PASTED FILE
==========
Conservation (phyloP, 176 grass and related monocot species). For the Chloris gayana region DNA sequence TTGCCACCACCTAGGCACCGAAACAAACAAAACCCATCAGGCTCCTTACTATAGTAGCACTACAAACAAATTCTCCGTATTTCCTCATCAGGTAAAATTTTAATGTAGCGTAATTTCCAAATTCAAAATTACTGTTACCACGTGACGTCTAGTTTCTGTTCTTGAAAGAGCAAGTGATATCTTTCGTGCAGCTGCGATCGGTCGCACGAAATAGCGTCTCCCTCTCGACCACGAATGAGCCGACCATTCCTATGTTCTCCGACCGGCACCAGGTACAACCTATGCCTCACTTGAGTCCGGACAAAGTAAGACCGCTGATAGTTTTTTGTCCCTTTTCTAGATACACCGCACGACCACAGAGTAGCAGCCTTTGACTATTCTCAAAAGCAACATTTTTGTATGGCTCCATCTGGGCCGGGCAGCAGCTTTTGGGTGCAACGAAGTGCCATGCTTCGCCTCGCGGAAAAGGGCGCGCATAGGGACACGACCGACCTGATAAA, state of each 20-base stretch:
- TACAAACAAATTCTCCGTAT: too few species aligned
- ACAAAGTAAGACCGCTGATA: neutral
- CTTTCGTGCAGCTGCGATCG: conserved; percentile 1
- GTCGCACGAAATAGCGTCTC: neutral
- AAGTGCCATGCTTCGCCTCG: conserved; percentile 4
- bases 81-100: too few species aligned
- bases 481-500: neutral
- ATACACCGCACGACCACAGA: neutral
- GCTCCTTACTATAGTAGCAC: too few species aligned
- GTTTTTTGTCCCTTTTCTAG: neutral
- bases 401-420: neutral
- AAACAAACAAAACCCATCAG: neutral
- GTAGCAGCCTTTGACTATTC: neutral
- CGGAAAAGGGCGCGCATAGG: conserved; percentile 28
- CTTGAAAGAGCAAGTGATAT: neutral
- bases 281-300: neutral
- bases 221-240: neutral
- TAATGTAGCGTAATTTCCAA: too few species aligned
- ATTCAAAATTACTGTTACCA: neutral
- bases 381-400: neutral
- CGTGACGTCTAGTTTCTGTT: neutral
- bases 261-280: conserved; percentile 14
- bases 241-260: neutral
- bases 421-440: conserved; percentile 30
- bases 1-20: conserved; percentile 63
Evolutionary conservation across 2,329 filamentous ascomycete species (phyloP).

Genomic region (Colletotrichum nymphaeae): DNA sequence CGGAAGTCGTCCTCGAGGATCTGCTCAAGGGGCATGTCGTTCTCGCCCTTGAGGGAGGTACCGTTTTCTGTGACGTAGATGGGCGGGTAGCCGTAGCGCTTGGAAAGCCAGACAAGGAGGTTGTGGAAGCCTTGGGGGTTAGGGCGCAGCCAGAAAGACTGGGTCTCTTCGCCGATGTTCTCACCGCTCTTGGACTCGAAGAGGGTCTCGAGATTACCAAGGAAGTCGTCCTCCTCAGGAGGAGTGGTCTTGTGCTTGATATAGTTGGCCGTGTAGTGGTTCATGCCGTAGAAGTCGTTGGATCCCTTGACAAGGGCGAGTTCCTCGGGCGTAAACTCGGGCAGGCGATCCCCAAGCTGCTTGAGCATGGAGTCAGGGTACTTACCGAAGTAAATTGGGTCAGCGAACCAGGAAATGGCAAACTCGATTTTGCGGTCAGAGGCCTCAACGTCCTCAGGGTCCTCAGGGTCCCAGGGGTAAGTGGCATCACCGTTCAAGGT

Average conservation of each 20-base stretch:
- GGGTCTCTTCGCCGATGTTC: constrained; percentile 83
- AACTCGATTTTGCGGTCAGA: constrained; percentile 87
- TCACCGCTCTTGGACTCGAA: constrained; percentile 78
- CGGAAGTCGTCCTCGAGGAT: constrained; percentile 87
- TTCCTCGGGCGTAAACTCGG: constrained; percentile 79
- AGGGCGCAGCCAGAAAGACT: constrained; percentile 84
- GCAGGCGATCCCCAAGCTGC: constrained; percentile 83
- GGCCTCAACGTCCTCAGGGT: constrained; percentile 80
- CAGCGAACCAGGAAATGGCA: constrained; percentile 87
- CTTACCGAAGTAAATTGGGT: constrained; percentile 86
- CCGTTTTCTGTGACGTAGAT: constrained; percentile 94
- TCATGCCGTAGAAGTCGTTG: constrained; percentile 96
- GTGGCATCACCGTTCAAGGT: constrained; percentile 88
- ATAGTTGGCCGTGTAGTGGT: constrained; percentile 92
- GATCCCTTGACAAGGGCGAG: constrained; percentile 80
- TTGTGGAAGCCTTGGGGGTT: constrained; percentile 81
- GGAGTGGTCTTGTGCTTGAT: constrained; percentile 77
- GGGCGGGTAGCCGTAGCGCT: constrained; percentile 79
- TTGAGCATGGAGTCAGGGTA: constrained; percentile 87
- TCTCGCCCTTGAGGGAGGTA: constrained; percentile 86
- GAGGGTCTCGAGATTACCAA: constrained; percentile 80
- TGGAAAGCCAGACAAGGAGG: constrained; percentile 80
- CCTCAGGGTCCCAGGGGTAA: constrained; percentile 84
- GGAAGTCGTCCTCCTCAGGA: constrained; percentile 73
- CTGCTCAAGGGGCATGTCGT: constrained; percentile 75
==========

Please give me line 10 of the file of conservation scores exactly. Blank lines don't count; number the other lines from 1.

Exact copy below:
- GCTCCTTACTATAGTAGCAC: too few species aligned